Malika Zarra, a relatively rare Moroccan Berber woman singer-songwriter, composer, and producer, appeared Friday night, the 6th, with her band during Winter JazzFest at the Zinc Bar. There were long lines of hopeful fans at the gate, waiting sometimes in vain to hear her live. Ms. Zarra has long been captivated by American jazz. Her ululating, restrained mezzo-soprano vocals wove Berber traditional melodies and North African ‘chabi pop’ with syncopated jazz improvisations in impeccable timing. Ms. Zarra’s emotional range and complex intensities can be heard on her recent CD “Berber Taxi.”
Later that night, with all Winter JazzFest venues packed to the gills, it was still a pleasure to sit in Le Poisson Rouge’s bar lounge, watch the live video feed, and listen to the Nels Cline Singers and Jenny Scheinman’s Mischief and Mayhem.
The following evening, although torn by decisions to dash to the other venues and take in other acts, it was just too irresistible to stay put in Le Poisson Rouge and watch and listen to the evening’s series of unrolling sets by the spectacular funk-master Bernie Worrell with his orchestra (with a cameo appearance by Gary Lucas); Ravi Coltrane in trio synchronizations with his punching bass-player and prodigious woman drummer; the piquantly innovative pianist Vijay Iyer and his trio; and the glorious, brightly expansive Dave Murray’s Cuban Ensemble playing Nat King Cole.
Swedish Showcase at Scandinavia House:
There was just enough time on Sunday afternoon (before the long globalFEST night ahead) to take in 3 Swedish showcase acts, out of a total of 9 extending into the evening, at Park Avenue’s Scandinavia House. Sweden’s presentations encompassed several genres, including folk, pop, jazz, electronica and even Turkish traditional with the presence of Haci Tekbilek.
The rousing traditional folk trio, Skaran, featured a World Champion nykelharp player (keyed fiddle), a flute master of Swedish and Breton music, and a natty cellist sporting a bow-tie. They sourced their repertoire from different parts of Sweden, clearly enjoying their whizzing harmonies together – each tap-tapping their feet in true folk form.
The avant-garde trio known as Vacuum is a skilled, amusing collective that explores the sounds of extreme use of air and lack of air. While grounded by the sax and trombone players who huff, puff, bleat, as well as play actual song notes and phrases, the group works with all manner of horns, a bicycle tire pump, and a rubbed large blue balloon. Coaxing forth scored, orchestrated squeaks, honks, and whooshes, they elicited strange sensations, sometimes hilarious, but with complete calibrated control.
One of the most gifted pianist-composers heard in a long time, Cecilia Persson and her group held us in suspended reverie. She scattered shimmering, gently rolling melodies over the piano keys, reminiscent of some of Erik Satie’s or Francis Poulenc’s whimsical syncopations. She was accompanied by her clarinet/bass clarinet player and a nimble vibraphonist, while her sister Pernilla Persson, a visual artist, drew digital portraits of women projected on the rear stage screen.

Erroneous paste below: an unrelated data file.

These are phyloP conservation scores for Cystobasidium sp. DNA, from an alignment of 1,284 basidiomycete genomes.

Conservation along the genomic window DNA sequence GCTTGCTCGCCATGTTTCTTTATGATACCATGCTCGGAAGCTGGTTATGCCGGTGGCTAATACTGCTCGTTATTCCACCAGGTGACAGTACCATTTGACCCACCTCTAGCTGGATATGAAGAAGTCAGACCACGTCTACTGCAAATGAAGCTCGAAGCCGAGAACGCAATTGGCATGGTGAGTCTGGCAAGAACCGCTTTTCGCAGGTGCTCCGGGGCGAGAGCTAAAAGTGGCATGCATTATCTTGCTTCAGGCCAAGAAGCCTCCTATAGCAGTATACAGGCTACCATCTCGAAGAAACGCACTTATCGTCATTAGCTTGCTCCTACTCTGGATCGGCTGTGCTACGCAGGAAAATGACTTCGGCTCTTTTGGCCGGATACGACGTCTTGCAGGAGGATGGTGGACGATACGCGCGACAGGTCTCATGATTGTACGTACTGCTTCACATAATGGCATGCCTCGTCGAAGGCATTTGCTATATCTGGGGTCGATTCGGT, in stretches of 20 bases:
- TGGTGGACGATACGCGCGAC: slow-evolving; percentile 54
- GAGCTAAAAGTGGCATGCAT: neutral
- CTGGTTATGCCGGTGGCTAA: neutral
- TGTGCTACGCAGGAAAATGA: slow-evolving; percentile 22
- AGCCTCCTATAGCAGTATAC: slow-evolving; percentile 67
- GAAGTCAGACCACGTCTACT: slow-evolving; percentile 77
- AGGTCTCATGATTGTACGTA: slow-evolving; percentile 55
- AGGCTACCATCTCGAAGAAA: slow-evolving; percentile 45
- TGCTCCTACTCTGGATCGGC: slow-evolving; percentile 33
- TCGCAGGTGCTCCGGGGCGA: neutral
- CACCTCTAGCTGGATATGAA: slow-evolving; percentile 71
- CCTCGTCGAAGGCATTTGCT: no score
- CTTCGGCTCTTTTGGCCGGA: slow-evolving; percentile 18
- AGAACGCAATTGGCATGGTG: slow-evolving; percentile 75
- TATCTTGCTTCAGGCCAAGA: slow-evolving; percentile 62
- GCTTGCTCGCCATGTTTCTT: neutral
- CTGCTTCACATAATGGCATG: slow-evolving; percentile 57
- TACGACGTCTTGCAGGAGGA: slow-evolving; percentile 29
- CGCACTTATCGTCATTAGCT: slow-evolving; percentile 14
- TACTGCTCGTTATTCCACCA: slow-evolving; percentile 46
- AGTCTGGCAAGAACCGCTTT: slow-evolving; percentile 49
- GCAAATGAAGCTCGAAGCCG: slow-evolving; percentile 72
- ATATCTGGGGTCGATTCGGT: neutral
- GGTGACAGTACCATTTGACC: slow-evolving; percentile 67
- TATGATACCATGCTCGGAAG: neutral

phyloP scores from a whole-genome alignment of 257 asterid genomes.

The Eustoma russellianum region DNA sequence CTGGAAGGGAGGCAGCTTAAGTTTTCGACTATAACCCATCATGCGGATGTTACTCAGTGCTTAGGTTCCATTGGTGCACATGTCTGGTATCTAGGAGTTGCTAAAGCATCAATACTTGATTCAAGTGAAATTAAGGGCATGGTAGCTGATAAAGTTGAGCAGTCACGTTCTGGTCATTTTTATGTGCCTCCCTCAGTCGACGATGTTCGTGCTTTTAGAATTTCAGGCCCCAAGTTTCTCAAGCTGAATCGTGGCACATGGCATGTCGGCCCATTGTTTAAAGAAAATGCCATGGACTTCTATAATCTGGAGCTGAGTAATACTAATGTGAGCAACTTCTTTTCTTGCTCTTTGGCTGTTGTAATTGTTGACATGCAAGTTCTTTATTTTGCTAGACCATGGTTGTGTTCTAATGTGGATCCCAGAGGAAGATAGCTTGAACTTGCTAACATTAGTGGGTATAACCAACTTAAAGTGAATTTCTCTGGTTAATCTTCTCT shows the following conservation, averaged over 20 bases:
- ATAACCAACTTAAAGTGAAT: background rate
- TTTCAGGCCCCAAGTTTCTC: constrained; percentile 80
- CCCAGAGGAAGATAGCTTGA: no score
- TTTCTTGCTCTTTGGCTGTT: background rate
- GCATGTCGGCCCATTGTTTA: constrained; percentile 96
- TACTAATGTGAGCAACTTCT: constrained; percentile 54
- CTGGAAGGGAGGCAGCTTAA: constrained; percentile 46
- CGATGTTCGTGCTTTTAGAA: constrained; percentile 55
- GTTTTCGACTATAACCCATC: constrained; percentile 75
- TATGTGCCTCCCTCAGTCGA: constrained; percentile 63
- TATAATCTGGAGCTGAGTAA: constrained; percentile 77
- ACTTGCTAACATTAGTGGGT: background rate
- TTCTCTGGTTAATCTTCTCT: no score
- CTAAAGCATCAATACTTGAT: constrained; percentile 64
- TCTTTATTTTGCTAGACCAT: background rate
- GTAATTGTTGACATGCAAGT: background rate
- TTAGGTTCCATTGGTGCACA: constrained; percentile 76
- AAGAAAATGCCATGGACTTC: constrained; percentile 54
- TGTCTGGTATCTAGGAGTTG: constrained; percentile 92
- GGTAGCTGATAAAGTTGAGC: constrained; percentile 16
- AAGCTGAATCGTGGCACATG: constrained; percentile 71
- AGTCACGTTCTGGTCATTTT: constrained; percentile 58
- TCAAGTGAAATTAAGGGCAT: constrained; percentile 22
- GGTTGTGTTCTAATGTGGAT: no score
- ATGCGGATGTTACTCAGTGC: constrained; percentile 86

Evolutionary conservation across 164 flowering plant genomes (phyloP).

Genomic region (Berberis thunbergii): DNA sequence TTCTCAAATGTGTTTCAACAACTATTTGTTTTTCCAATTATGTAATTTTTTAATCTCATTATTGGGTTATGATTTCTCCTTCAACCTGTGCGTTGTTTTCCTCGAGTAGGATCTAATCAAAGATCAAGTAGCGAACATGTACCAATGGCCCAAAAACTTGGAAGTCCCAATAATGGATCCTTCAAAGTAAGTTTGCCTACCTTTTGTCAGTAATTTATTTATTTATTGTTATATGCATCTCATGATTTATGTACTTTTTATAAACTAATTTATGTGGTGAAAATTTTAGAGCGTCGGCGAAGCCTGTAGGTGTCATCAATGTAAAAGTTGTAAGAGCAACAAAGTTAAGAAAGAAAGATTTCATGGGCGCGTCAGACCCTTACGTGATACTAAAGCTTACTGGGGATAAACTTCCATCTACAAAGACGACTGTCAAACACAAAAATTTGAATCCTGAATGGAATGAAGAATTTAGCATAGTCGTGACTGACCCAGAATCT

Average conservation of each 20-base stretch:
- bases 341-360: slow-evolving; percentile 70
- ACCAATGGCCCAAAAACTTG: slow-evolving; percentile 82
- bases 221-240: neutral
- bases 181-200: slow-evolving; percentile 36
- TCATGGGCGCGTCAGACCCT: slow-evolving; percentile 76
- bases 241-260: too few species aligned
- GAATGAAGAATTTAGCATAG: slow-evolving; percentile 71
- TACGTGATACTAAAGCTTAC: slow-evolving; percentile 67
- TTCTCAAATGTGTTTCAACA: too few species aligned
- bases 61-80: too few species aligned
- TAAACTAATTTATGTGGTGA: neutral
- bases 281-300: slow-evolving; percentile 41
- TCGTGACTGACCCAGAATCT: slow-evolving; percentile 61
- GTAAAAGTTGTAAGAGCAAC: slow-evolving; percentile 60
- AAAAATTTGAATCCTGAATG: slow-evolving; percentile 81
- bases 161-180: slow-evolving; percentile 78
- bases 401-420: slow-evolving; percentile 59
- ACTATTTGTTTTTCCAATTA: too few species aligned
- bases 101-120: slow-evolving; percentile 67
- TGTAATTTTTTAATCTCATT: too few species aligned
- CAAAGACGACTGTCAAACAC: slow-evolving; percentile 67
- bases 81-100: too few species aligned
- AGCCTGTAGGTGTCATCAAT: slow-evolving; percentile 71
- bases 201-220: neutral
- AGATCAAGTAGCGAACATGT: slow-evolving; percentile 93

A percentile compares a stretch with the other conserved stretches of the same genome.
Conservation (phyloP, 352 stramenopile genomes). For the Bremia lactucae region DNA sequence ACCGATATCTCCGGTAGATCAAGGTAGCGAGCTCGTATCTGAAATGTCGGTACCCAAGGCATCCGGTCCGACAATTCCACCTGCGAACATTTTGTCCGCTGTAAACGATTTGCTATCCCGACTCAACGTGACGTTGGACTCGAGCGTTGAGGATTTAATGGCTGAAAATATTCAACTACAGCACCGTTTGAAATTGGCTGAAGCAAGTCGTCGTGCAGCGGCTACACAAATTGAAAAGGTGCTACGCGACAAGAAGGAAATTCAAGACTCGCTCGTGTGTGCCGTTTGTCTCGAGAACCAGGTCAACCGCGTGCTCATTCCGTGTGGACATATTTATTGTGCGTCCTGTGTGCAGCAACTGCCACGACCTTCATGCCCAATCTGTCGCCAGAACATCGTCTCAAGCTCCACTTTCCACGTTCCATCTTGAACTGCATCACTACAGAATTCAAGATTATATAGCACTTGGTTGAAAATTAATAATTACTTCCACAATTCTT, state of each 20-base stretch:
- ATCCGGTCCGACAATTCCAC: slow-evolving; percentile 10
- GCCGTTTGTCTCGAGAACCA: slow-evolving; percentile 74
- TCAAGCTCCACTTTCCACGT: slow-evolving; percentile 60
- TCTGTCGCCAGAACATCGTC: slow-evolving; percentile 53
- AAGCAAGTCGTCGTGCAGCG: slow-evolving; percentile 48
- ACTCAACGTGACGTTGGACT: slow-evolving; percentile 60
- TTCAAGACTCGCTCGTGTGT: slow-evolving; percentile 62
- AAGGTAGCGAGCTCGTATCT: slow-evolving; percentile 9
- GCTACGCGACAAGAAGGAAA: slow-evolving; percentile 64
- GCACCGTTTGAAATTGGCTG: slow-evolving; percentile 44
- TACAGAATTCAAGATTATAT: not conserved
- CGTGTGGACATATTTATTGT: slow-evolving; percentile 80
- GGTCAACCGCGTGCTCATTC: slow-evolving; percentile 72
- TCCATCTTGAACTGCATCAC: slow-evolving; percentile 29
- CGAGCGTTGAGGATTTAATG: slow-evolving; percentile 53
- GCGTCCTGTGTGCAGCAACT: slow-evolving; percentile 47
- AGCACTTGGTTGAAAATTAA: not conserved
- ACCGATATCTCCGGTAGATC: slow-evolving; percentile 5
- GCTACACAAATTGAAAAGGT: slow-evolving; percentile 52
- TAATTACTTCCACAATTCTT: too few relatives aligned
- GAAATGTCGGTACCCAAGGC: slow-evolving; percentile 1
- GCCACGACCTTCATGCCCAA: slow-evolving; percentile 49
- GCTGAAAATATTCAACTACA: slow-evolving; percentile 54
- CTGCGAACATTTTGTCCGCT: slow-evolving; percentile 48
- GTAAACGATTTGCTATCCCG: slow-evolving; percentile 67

This year, globalFEST at Webster Hall was sold-out four days in advance with unprecedented media interest. Part of the success may be attributed to the smart decision to co-promote the showcase with Winter JazzFest. The newer collaborative synergy created once again overflowing, almost unnavigable rooms and may give cause to the three producers, Isabel Soffer – LiveSounds.org, Bill Bragin – Acidophilus: Live and Active Cultures, and Shanta Thake – Joe’sPub.com, to seek a larger multi-storied space in the coming years.
NPR recorded most all of the 12 globalFEST 2012 performances and it’s great to be able to hear what one might have missed: http://www.npr.org/series/globalfest/
globalFEST, like SummerStage and Winter JazzFest, has by now become a branded New York institution. The public at large and world music fans attend mainly to participate in an infectiously convivial atmosphere and to see what the producers have discovered in their world music forays. Most usually, the acts are not overly well-known beyond world music circles. The real ‘story’ lies in the festival’s gained reputation – or expectations of – high levels of artistry and contrasts of cultural diversities to be experienced. And there’s no better publicity than that.
Briefly, here are some of the most appealing acts from this year’s edition:
In Webster Hall’s darkened Inferno-esque basement Studio room, we have come to expect the unexpected and daring. This year was no exception as the festival showcase closed with one of the most promising and head-clearing sets by the Ethio-American group from Boston known as the Debo Band. Crammed onto the tiny stage space, the band exploded with horns, violins, traps, percussion, guitar, and keys, rooted by ominous growling bass lines. The lead tenor singer, Bruck Tesfaye, carries the quavering, emotionally-laden male vocal traditions recorded long ago in the great “Ethiopiques” series. There was all the searing roar of Ethiopia’s ’70′s funk-rock-jazz, now switched on to 2012 reverb-psychedelic and the room was boiling. The Sub-Pop label will release Debo’s first CD in the spring, we hope with the same immediacy and spontaneities heard live. This is a big sound destined for stadiums.